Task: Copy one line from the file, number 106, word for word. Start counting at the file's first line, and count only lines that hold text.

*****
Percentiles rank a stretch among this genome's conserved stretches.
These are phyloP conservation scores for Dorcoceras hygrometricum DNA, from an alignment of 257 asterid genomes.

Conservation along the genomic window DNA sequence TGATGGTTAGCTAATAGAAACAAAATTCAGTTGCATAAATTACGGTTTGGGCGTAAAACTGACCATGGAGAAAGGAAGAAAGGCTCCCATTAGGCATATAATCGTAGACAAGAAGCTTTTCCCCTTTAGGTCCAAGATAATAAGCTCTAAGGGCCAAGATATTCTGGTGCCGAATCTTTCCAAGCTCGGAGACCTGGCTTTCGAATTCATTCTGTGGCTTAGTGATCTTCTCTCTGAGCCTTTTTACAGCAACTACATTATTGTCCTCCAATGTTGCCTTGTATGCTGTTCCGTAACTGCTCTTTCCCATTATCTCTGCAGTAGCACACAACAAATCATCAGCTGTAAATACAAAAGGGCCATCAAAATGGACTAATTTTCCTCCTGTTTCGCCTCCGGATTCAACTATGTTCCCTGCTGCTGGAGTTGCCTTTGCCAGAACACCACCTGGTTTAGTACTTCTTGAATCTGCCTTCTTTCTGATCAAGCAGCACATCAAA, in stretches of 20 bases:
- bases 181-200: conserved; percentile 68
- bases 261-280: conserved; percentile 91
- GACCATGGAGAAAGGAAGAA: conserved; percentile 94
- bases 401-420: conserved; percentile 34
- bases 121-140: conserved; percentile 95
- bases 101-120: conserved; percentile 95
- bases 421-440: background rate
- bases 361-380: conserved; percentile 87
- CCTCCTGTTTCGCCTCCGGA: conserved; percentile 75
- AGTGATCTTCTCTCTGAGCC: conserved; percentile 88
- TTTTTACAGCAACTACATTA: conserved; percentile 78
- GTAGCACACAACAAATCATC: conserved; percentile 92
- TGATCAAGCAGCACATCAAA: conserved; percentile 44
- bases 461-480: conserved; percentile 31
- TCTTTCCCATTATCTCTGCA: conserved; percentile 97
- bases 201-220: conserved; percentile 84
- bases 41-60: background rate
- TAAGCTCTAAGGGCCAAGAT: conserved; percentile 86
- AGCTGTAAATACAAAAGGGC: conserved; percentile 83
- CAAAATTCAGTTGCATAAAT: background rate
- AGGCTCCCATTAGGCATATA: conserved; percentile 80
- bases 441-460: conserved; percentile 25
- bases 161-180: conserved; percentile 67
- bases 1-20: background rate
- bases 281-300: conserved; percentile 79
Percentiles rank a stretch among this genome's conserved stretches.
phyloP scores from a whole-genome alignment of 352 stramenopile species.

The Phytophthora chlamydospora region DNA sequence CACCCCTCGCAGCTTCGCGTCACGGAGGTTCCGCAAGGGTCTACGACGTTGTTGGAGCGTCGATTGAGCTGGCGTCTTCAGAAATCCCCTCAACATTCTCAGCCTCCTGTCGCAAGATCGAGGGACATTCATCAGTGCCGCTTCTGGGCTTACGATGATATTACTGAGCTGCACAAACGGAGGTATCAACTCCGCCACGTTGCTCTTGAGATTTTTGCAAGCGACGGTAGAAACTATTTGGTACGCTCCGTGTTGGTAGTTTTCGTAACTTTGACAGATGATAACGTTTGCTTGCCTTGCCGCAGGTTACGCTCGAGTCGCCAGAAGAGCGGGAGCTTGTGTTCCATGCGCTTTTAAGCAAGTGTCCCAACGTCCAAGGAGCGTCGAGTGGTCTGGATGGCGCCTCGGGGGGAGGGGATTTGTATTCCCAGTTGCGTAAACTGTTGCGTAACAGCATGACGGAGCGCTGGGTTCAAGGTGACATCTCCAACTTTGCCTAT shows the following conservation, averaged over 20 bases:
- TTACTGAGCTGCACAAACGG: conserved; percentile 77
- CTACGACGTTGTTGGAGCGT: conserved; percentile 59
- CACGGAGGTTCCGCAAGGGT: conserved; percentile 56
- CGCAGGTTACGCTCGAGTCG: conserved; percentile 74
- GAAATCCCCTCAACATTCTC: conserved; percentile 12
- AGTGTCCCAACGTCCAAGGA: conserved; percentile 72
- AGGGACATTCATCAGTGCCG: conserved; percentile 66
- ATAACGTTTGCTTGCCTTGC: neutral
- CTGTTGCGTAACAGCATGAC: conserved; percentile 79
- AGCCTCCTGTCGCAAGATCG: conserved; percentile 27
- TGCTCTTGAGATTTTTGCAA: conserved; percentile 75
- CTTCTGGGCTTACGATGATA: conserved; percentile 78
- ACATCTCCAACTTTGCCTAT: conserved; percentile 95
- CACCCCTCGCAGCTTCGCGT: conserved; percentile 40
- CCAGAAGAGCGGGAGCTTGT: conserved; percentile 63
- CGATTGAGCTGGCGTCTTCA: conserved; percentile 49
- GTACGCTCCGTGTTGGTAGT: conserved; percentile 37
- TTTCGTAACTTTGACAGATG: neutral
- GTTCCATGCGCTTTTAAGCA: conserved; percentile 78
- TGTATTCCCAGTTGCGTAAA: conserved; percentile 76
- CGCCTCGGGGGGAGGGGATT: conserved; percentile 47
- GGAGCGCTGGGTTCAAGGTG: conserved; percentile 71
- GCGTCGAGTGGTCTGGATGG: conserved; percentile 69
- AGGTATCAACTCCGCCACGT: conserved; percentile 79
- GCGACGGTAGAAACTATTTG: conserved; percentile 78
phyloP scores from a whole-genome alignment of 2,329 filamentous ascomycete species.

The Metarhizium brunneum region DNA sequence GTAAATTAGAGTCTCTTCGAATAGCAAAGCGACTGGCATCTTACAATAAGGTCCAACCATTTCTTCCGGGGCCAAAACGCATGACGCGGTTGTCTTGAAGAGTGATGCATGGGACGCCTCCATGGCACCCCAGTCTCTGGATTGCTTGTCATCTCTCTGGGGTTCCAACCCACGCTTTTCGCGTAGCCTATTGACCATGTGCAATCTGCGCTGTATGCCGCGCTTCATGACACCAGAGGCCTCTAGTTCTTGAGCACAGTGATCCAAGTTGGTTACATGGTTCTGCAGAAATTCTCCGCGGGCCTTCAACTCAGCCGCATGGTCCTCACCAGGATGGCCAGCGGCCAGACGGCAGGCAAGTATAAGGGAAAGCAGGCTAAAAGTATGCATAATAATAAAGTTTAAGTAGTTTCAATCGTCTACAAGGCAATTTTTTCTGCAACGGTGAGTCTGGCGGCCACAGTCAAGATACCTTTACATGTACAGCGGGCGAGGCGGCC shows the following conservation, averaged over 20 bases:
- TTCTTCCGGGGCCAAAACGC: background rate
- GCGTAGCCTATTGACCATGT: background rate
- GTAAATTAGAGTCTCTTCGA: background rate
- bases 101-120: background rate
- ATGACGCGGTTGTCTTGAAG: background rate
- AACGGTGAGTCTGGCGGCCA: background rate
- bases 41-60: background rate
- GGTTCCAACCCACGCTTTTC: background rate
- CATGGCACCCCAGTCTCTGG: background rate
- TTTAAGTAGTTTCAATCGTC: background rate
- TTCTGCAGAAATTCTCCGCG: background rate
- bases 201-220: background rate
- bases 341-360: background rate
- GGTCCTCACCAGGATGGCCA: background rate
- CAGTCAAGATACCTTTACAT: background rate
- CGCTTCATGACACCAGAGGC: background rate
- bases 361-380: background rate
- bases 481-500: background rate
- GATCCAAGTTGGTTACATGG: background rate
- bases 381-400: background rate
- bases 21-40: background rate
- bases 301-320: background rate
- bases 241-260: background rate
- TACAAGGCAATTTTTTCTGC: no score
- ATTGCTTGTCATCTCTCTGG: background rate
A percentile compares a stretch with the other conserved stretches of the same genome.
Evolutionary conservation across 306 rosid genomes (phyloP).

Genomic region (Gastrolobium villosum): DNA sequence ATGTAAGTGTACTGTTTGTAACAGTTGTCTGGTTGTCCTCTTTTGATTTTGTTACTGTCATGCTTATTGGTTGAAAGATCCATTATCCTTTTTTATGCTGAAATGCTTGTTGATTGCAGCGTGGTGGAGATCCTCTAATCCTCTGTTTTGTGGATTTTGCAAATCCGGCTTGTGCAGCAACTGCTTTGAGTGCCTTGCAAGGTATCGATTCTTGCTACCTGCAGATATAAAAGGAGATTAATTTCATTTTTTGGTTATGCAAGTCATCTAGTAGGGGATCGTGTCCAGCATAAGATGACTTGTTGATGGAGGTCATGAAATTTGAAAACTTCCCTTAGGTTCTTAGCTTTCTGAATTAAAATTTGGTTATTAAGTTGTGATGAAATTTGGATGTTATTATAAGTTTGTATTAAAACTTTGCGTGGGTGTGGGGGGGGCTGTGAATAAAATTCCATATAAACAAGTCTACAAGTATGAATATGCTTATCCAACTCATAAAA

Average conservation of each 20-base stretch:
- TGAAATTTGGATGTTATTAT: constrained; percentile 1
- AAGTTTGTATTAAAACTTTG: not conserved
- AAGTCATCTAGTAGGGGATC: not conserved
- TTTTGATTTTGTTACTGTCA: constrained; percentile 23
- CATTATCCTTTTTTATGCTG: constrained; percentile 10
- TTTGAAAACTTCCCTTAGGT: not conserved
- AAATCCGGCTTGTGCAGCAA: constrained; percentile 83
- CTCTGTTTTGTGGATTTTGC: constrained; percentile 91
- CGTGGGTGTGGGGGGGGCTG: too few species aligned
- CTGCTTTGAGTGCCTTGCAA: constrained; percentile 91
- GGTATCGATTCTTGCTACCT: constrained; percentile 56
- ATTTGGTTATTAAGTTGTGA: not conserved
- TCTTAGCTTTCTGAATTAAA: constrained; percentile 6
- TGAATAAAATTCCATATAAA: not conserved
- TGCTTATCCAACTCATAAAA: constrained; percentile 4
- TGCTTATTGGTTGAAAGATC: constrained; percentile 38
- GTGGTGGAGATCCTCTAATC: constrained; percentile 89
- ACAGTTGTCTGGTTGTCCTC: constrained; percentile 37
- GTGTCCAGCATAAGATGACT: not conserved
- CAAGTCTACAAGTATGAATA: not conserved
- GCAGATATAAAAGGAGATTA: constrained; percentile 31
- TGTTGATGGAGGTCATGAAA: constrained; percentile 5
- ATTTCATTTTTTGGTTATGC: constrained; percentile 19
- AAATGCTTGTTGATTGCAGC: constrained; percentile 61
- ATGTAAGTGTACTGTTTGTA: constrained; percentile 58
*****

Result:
- GTGTCCAGCATAAGATGACT: not conserved